Waterloo City Council prohibits conversion therapy; Rep. Salmon says ban violates ‘parents’ rights’

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Drag kings and queens perform at the 51st Iowa City Pride. – Adria Carpenter/Little Village

This week, Waterloo became the second city in Iowa to ban conversion therapy. The city council voted 6-1 to adopt an ordinance prohibiting “any medical or mental health professional” from “provid[ing] or advertis[ing] sexual orientation or gender change identity efforts to a minor, regardless of whether the provider receives compensation for such services.”

“Conversion therapy, also known as sexual orientation change efforts or reparative therapy, is a widely discredited practice,” Councilmember Jonathan Grieder, who proposed the ordinance, said after the vote. “Tonight, the Waterloo City Council firmly declared that hate has no home here.”

Councilmember Dave Boeson said his vote against the ordinance was “not based on one side’s ideology,” but on his belief the city council was exceeding its authority.

“I believe it will be challenged in court and it’s not in the City Council’s purview to enact this ordinance,” he said.

Davenport passed a similar ordinance in 2020, and the Linn County Board of Supervisors instituted a ban on conversion therapy in unincorporated parts of the county last year. Neither has been challenged in court.

Last month, Minnesota became the latest state to ban conversion therapy. Twenty other states have passed bans or laws severely restricting the practice, as have the District of Columbia and Puerto Rico. According to the Human Rights Campaign, “at least 70 cities and counties” around the country have ordinances against it.

Waterloo’s new ordinance allows reports about possible violations to be filed with the city attorney or the executive director of Waterloo’s Human Rights Commission.

“If it is validated, the Human Rights Commission will send a letter to the State Licensing Board,” Mayor Quentin Hart explained during the city council meeting.

More than 30 people attended the meeting on Monday to speak on the ordinance, including State Sen. Sandy Salmon. Salmon, a Republican from Janesville, is among the most conservative members of the legislature and has been a strong supporter of every anti-LGBTQ proposal that’s been introduced in the legislature since she was first elected to the Iowa House a decade ago.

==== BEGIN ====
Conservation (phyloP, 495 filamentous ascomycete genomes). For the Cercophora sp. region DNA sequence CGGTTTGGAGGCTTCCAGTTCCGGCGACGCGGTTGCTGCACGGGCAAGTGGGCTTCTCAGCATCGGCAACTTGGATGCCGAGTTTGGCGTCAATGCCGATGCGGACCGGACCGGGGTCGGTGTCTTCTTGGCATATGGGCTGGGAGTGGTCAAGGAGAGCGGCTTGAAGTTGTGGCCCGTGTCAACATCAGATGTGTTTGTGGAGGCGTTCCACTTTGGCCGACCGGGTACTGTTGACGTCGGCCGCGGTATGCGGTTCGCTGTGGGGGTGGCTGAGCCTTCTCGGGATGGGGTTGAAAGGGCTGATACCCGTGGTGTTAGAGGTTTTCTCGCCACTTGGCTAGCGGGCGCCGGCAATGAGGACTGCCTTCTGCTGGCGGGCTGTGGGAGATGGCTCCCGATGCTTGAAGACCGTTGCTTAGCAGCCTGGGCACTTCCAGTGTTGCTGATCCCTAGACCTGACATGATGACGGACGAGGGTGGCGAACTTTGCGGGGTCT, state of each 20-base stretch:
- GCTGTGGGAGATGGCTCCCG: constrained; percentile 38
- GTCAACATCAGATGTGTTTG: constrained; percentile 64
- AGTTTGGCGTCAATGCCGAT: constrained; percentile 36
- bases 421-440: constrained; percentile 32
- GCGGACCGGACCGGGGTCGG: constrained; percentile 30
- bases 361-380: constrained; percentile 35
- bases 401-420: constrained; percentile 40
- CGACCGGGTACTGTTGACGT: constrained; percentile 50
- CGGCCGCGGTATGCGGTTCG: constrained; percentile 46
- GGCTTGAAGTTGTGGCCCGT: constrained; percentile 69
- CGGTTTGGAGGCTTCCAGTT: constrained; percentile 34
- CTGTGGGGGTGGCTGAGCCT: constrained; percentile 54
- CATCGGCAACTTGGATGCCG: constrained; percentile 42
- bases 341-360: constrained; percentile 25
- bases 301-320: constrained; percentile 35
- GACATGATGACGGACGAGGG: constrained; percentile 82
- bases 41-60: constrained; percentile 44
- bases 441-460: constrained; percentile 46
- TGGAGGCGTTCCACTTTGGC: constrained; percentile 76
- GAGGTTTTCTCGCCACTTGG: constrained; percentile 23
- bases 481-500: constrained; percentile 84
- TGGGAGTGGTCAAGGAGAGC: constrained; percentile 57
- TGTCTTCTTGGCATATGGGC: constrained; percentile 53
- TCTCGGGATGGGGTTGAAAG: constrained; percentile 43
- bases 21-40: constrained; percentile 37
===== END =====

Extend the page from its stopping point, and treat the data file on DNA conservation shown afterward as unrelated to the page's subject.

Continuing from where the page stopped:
Iowa Rep. Sandy Salmon with Mike Lindell during his Cyber Symposium in Sioux Falls, South Dakota, August 2021. — from Sandy Salmon’s newsletter

Salmon’s district does not cover any of Waterloo or any part of Black Hawk County, but said she wanted to speak against the ordinance because many of her constituents come to Waterloo for health care.

Salmon, among the strongest supporters of the ban passed this year on gender-affirming care for transgender Iowans under 18 — care which already required the approval of a young person’s parents or guardian — said the city’s ordinance was unfair because it violates “parents’ rights.”

“Families ought to be able to choose counseling that best fits the goal they have for their minor child,” Salmon said.

The senator also objected to a resolution of support LGBTQ Waterloo residents passed unanimously by the council earlier in the meeting that criticized the Iowa Legislature for passing bills that threaten “the rights of LGBTQ+ Iowans.”

Salmon said she “totally reject[s] that notion and that characterization of the legislation.”

“I don’t believe that to be the case,” she said.

According to the Waterloo Cedar Falls Courier, “The council chambers erupted in laughter.”